From Pittsburgh to Israel, we are part of the same Tree of Life
It’s 5:00 in the morning and I can not sleep. My heart is heavy with the realization that once again evil has had its way and eleven Jewish souls were ripped from this earth. Several more people were injured all while sitting in a synagogue gathered to celebrate Shabbat in Pittsburgh.
Just a few days ago I had a lunch meeting with one of Israel Forever’s newest Global Ambassadors. Ruth was visiting from California and we arranged to get together in person. If any onlookers were watching us they would never had guessed this was our first time sitting face to face.
Our conversation flowed talking about our common love for and pride in Israel. We talked about the beauty of the land, the history, the incredible food, and the contributions to society. We discussed how we both do our part to help others learn about the real Israel, not the misrepresented version that is often portrayed around the world.
Ironically, Ruth pointed out that our enemies never take a day off and neither could those who care about the Jewish people and her homeland. Neither of us could have known the sheer horror that would be inflicted on the Jewish community just a few days later.
She shared a story about a coworker and herself both showing up to work with swollen red eyes from staying up crying until 4:00 in the morning watching the coverage of IDF soldier, Gilad Shalit’s release from five years in Hamas captivity. One of their colleagues became confused, unsure why they were crying over a stranger who lived nine thousand miles away. Sure, he understood them being happy the soldier was alive but staying up all night and crying over it? This gentleman could not relate.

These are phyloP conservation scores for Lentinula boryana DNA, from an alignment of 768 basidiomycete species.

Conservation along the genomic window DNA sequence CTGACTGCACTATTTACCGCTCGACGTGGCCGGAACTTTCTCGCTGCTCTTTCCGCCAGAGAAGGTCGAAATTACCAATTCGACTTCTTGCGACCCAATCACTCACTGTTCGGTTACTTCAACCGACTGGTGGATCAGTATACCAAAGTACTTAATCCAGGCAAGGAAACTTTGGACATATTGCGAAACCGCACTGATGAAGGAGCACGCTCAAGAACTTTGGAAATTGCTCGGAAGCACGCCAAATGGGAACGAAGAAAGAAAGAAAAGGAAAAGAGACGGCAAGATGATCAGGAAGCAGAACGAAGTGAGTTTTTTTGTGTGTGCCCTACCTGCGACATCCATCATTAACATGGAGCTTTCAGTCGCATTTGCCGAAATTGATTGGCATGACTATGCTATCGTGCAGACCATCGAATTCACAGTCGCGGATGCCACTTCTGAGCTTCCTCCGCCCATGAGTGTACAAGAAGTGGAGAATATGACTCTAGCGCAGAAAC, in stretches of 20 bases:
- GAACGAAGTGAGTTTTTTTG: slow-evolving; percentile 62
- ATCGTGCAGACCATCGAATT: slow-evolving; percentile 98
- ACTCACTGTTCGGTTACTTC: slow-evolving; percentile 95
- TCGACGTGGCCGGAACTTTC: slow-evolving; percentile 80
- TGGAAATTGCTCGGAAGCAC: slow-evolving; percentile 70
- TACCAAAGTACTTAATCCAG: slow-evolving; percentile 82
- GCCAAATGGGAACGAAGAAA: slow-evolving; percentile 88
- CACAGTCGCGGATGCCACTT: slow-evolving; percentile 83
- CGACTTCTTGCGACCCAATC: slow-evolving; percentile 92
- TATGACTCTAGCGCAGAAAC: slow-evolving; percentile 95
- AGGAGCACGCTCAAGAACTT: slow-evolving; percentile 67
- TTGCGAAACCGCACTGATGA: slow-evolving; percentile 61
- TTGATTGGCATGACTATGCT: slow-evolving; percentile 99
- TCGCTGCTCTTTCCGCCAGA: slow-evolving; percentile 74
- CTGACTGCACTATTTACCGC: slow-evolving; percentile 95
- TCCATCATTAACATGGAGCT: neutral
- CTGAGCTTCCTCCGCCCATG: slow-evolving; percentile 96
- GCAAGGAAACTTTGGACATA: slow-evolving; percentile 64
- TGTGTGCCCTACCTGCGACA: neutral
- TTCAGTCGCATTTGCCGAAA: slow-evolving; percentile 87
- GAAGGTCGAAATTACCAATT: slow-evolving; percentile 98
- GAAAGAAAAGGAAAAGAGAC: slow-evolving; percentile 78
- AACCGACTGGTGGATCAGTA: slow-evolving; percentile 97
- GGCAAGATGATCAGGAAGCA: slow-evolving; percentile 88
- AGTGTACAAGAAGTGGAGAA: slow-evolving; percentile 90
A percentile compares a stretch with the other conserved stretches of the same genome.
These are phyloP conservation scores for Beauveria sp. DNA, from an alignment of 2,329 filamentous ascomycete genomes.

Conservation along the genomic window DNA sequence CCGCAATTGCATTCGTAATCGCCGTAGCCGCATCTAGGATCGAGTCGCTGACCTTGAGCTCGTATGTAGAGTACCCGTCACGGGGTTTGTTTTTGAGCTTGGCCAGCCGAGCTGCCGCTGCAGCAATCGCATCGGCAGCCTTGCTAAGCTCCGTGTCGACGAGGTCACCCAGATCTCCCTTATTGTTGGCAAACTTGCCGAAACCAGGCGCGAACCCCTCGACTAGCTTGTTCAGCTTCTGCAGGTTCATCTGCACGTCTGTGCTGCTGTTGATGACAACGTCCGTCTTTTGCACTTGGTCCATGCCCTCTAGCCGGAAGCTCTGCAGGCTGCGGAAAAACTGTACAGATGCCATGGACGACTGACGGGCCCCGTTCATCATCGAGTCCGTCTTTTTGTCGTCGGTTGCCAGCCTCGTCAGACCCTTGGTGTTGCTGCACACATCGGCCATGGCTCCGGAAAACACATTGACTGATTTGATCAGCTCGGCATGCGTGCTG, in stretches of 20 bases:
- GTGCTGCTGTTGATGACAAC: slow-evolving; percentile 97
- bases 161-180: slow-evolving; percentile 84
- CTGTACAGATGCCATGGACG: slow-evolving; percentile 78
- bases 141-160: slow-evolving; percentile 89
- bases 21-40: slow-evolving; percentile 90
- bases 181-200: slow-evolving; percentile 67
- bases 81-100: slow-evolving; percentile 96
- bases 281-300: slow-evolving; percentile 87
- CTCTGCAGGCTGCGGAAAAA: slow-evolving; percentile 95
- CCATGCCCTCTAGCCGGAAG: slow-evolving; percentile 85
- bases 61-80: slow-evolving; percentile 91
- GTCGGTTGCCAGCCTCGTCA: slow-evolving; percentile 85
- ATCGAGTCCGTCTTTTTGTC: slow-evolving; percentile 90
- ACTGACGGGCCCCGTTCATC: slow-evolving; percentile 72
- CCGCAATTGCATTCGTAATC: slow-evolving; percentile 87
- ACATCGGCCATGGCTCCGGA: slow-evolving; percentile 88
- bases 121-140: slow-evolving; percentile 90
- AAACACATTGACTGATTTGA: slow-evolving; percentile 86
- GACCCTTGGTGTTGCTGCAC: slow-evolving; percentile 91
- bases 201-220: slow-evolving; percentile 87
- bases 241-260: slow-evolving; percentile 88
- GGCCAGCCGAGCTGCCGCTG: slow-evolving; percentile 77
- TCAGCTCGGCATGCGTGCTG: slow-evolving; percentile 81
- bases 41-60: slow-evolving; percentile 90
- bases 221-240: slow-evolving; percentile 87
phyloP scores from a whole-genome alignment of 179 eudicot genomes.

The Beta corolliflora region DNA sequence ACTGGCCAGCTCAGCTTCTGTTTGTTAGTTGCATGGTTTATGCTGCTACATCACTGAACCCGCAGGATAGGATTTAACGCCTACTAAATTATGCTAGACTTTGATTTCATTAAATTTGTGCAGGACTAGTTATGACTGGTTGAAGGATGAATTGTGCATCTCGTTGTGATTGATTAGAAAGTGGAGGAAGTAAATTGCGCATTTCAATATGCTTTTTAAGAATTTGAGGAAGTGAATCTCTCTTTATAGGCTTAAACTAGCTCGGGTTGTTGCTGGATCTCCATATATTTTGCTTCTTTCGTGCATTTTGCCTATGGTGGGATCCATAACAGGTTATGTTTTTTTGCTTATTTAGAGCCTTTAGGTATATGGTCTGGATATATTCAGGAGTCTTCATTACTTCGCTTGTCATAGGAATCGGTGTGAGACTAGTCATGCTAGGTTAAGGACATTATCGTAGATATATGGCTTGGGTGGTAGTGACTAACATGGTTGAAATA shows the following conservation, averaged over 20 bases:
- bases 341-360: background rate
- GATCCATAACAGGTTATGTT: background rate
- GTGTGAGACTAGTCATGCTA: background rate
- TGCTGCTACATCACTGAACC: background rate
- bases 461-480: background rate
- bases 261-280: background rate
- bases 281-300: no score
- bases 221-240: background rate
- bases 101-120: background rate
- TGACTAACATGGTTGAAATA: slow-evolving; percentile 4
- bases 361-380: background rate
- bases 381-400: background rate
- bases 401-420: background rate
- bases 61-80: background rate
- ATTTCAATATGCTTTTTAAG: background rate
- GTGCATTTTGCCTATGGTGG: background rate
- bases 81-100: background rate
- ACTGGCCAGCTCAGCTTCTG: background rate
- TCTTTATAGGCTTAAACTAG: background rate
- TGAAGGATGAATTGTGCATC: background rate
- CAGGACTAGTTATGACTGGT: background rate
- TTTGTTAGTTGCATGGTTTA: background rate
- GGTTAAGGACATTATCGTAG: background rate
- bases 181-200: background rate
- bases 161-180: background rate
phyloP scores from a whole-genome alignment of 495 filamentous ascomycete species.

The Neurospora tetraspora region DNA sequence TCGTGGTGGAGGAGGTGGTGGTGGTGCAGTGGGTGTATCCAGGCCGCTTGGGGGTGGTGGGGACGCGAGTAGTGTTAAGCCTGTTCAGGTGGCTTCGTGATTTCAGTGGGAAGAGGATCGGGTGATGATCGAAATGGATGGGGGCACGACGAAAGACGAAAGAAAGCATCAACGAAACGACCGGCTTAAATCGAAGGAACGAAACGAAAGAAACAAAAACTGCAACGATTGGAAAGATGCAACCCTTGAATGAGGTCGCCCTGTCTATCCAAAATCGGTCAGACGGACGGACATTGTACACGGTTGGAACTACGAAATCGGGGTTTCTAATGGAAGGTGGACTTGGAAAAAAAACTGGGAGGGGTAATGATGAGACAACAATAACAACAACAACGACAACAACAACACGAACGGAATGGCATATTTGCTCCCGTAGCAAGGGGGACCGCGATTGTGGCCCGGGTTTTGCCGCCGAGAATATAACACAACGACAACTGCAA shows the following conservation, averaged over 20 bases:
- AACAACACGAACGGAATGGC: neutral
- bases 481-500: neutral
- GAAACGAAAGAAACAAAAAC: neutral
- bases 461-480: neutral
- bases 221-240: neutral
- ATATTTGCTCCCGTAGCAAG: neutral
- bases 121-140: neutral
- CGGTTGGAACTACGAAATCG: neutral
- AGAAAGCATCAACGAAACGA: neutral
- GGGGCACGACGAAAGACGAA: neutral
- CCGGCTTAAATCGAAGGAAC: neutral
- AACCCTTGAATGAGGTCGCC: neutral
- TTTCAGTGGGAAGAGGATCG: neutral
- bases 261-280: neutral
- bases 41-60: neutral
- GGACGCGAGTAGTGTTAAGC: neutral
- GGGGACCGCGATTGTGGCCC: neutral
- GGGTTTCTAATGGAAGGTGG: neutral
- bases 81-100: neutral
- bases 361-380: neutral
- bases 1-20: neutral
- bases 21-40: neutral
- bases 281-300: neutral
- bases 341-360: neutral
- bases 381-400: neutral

I could though, I too had stayed up watching every second of the coverage. Unable to sit still until they showed Gilad back in his family’s loving embrace.
Today, I cried along with the Jewish world for a synagogue I have never been in and a community I do not know. Not knowing these people personally doesn’t matter though. The Jewish people are one family. When we lose one person we cry, to lose eleven in horrifying violence is a jarring pain coursing through the entirety of our people across the globe.
I have not spoken to Ruth yet but I know the pain she is in, the pain we are all in. Our branches may be spread far apart but at the roots, we are all connected, part of the same tree of life. We must gain strength from each other and grow stronger in our connection to each other and to the Jewish homeland. May the memories of those who were taken be a blessing.